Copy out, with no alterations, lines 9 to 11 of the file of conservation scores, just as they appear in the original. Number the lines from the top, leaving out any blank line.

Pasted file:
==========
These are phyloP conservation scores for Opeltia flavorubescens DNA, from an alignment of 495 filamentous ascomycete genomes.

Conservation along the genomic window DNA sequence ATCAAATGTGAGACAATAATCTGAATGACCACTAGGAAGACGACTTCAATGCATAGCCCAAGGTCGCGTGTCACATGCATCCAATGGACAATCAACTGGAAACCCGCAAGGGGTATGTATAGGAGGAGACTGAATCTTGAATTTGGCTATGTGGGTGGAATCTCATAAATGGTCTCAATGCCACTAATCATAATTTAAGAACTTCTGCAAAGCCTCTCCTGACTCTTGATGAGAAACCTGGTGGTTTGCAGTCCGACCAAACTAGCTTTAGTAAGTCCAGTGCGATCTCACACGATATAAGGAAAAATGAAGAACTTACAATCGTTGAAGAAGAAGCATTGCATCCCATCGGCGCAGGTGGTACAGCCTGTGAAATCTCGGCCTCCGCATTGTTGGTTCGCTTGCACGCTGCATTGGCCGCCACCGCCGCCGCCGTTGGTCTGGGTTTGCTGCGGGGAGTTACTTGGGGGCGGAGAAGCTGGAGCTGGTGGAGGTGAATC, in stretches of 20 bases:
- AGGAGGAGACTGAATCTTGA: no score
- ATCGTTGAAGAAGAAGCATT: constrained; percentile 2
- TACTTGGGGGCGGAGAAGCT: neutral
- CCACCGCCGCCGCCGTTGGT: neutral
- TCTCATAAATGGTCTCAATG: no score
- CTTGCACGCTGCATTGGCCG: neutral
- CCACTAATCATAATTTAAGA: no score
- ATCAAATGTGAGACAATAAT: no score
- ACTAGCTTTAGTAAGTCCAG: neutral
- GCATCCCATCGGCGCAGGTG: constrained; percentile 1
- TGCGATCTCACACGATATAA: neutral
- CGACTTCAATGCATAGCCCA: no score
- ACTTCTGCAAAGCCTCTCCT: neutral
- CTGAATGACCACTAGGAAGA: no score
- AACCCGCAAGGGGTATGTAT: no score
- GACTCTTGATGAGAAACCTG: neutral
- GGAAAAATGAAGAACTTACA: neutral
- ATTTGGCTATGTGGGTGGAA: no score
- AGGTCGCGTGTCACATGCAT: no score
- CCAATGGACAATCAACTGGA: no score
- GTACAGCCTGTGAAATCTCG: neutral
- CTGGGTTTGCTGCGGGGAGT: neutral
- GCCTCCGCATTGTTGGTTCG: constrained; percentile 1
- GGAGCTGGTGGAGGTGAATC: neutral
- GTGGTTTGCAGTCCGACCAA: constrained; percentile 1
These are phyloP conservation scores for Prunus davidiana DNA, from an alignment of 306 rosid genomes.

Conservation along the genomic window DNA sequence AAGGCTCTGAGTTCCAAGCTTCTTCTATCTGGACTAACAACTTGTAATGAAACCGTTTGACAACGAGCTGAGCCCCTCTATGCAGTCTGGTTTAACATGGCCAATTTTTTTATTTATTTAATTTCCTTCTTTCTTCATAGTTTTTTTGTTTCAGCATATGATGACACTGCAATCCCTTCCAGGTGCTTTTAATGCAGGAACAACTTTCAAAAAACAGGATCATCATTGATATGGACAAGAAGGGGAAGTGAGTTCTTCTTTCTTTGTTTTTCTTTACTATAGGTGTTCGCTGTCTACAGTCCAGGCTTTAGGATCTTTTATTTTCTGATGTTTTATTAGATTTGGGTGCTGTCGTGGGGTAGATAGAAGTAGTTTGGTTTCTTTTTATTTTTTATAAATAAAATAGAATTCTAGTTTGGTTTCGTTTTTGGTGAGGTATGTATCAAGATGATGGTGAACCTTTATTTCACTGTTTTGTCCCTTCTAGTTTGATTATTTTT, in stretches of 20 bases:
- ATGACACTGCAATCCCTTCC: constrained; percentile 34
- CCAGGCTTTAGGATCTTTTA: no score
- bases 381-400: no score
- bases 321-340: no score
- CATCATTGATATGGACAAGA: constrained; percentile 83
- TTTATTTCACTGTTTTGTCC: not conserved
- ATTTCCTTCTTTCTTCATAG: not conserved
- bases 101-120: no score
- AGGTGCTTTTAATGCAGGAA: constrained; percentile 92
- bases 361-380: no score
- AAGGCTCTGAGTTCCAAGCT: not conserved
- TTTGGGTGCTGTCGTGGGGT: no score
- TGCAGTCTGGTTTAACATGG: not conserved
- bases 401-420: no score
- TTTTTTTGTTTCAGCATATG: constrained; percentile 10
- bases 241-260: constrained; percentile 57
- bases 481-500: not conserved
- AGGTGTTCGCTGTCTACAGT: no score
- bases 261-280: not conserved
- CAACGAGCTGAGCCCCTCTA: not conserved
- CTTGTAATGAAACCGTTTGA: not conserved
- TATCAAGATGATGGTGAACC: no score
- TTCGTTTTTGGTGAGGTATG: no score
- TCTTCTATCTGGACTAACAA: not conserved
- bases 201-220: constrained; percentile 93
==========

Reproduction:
- CCACTAATCATAATTTAAGA: no score
- ATCAAATGTGAGACAATAAT: no score
- ACTAGCTTTAGTAAGTCCAG: neutral